•    Upcoming Event: Wellington 27 September, Napier 28 September & Auckland 4 October

(venues and times to be confirmed in next newsletter) Also see

Film Screening: ‘A Better Life: An Exploration of Joy & Meaning in a World Without God’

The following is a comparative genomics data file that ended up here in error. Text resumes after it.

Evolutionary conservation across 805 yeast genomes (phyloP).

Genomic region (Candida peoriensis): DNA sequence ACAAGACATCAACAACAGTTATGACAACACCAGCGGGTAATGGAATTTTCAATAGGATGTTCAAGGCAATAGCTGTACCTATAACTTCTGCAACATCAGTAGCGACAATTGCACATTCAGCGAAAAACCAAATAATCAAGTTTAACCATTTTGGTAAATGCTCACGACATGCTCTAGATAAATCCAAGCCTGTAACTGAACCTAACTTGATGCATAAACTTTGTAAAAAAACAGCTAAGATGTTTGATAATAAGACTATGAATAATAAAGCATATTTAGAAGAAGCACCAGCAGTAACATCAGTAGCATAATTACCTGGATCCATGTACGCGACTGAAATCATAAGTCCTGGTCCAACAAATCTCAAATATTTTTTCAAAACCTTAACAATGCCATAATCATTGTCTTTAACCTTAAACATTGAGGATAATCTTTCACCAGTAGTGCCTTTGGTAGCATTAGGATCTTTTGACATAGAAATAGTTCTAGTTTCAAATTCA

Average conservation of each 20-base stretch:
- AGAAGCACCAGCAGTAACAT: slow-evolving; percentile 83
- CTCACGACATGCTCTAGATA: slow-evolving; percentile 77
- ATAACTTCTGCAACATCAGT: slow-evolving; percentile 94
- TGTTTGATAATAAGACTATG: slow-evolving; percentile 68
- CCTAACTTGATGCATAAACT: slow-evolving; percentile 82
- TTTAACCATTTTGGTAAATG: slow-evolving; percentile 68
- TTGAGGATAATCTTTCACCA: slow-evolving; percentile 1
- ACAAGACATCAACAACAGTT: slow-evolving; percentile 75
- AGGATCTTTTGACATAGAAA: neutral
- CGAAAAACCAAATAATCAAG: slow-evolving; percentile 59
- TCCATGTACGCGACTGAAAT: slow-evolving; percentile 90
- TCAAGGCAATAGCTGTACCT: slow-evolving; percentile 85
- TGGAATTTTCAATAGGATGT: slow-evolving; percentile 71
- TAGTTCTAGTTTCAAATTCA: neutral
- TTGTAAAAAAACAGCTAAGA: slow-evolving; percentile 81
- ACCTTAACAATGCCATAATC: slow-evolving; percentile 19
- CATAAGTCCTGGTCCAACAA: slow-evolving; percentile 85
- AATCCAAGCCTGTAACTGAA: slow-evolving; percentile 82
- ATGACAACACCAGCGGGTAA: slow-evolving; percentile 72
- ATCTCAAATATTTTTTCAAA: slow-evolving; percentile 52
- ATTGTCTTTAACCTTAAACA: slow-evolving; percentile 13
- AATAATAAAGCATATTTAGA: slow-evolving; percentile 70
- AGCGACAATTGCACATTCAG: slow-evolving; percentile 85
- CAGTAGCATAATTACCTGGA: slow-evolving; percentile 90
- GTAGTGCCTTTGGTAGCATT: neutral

There is no God. Now what? If this is the only life we have, how does that affect how we live our life, how we treat each other, and how we cope with death. As a follow-up to one of Kickstarter’s most successful publishing projects, photographer and filmmaker Chris Johnson introduces us to some of the many voices from his book. In this fascinating documentary — learn the stories behind the book in interviews with some of our greatest thinkers. Join Chris as he explores issues of joy & meaning and travels around the globe meeting people from all walks of life and backgrounds who challenge the false stereotypes of atheists as immoral and evil. From Daniel Dennett and A.C. Grayling, to Julia Sweeney and Robert Llewellyn — learn the various ways many atheists have left religion for a better life filled with love, compassion, hope, and wonder!